Back in the late '80s I got to know the L.A. restaurant scene a little bit, and one thing that Wolfgang Puck once said has always stuck on my mind: that quality service, in even the most famous celebrity chef driven restaurants, is more important than quality of food.

Not that Puck was saying he doesn't put out quality, because obviously he does. But in his mind, if a guest comes to Spago and has incredible food but mediocre service, the guest might come back in six months or a year. But if the guest has just so-so food and incredible service, the guest is likely to come back sooner because he at least knows he'll be taken care of even if he's not sure about the food.

But if the guest has both incredible food and incredible service, then the likelihood of the guest coming back tomorrow or once a week suddenly goes through the roof.

I was fortunate, in 1988, to begin work with another talented celebrity chef/owner who also believed in the same thing, and we together with a small team of principals all on the same page we were able to open over 15 successful, high end restaurants over the next 10 years. "Service is more important than food" was a mantra." This is what we drummed into FOH heads, and it didn't bother BOH because they always knew that if they put out quality stuff the FOH would have their backs, and together we'd kill as a team. Works like a charm.
Comment by Andy Swingley on March 15, 2008 at 4:12am
Alright I am ready for you to pile on to this comment but I gotta say it and you will call me stupid....maybe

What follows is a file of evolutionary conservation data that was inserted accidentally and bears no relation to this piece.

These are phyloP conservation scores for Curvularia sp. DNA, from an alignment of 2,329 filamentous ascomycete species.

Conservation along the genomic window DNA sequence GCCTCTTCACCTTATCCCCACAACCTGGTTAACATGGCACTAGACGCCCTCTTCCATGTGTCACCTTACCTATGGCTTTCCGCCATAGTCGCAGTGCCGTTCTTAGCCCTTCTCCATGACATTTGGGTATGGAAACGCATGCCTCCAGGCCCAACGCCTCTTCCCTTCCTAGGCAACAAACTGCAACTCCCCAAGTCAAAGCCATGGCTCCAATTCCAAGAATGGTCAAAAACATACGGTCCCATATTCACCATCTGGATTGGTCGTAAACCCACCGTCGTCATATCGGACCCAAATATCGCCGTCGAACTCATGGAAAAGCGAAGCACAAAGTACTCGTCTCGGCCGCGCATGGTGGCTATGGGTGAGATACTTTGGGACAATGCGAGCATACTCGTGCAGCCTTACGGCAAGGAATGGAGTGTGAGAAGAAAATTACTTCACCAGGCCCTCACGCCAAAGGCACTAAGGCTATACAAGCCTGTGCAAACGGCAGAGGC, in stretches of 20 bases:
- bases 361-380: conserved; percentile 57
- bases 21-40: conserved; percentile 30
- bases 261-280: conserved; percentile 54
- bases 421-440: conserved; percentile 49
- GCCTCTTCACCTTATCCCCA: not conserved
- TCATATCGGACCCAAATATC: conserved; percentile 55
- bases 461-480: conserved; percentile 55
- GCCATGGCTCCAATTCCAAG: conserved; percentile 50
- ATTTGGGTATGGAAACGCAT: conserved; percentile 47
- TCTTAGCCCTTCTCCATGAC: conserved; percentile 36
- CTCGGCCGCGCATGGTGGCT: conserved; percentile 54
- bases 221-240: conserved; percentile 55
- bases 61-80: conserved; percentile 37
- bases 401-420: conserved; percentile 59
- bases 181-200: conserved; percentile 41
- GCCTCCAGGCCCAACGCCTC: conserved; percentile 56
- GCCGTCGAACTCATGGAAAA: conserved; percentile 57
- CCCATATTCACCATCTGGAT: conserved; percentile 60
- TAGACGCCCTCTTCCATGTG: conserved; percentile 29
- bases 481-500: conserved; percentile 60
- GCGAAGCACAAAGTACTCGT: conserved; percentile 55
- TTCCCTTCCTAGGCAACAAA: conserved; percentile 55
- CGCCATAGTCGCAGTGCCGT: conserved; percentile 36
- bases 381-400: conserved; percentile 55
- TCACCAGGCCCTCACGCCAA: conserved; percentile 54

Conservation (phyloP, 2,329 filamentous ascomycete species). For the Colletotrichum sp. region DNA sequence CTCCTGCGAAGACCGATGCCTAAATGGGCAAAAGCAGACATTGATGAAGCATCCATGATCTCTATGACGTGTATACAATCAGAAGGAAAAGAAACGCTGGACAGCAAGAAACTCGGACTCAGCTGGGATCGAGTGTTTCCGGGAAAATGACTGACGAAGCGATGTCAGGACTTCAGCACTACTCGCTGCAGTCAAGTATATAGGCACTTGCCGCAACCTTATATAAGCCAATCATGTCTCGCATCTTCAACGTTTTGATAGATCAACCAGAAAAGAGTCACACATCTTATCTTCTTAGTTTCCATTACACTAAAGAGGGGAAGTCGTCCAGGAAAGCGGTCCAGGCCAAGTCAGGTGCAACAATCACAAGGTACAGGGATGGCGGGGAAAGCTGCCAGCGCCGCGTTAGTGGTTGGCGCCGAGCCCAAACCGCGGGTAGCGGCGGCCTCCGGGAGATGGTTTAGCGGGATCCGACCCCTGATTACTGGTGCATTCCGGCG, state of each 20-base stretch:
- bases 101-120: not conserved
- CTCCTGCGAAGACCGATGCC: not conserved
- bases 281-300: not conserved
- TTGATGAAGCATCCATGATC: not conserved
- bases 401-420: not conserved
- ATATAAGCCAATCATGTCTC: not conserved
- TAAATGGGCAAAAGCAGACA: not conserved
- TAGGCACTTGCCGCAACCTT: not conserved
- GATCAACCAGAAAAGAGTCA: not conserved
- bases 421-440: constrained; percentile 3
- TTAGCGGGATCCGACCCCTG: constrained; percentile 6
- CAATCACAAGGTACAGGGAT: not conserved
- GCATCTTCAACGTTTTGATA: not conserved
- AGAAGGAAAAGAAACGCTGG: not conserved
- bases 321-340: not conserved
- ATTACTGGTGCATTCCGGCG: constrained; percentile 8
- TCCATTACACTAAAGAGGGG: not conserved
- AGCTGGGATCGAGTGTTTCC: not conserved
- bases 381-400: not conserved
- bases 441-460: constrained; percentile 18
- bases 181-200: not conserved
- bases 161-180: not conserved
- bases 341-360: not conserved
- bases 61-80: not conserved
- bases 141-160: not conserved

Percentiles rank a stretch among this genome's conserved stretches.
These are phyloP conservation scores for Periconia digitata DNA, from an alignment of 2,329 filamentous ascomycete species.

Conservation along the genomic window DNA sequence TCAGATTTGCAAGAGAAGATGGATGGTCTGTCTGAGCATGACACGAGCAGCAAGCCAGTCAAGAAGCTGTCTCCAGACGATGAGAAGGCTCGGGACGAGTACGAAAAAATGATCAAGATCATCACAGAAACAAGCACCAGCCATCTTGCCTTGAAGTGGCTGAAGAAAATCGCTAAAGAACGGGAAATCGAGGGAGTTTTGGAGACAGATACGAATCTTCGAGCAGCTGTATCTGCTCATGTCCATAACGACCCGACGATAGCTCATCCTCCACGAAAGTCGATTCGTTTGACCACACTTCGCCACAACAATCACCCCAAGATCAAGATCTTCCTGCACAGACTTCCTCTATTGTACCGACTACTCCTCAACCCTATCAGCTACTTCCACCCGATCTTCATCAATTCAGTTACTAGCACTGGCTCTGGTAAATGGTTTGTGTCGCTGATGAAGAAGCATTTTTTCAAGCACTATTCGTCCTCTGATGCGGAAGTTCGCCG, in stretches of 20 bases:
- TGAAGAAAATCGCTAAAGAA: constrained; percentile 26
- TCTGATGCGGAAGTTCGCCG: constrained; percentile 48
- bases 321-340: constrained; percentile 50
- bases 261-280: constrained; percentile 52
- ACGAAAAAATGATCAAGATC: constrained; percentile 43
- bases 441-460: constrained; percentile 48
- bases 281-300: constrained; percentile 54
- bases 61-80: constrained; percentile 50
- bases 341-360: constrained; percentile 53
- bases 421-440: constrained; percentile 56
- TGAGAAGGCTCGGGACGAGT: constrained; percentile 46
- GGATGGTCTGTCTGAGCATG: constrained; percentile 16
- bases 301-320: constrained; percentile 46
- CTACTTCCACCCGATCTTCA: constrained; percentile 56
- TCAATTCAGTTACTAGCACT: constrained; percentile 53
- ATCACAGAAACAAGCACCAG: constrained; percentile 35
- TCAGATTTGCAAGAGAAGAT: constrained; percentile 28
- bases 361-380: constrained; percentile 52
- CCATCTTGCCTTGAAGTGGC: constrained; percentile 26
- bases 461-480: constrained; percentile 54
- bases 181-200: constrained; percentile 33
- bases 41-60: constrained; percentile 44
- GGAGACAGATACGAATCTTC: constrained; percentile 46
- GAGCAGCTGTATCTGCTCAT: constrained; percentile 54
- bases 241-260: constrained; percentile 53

So what you are telling me is that you can put out a mediocre plate of food....but do it with exceptional service and your sales will build? I thought people came to a restaurant to eat and that service was the touch that really created the repeat guest? If that is the case why do we have chefs in the BOH? Wouldn't the chefs be in the FOH whipping up great service? I know that it is ultimately a combination of great food and great service that keeps a restaurant awesome but if you had to go somewhere first to work on a struggling restaurant which would you fix first? FOH or BOH.....(we should name an online social network has potential!)

Alright, Alright let the lashing begin...
Comment by LSUBEER on March 14, 2008 at 10:58pm
BULLSEYE Ya'll. I recently gave up control of my bar to a newly appointed manager. This move was done because with the split focus between my bar and restaurant, service started to suffer. I have gotten my servers back on track, but now my bar is sufferring again. It's a never ending battle of focus I guess, but I get it. My sales are up from the same time last year almost 25% a week....its's the service stupid!!
Comment by Randy Caparoso on March 14, 2008 at 4:03pm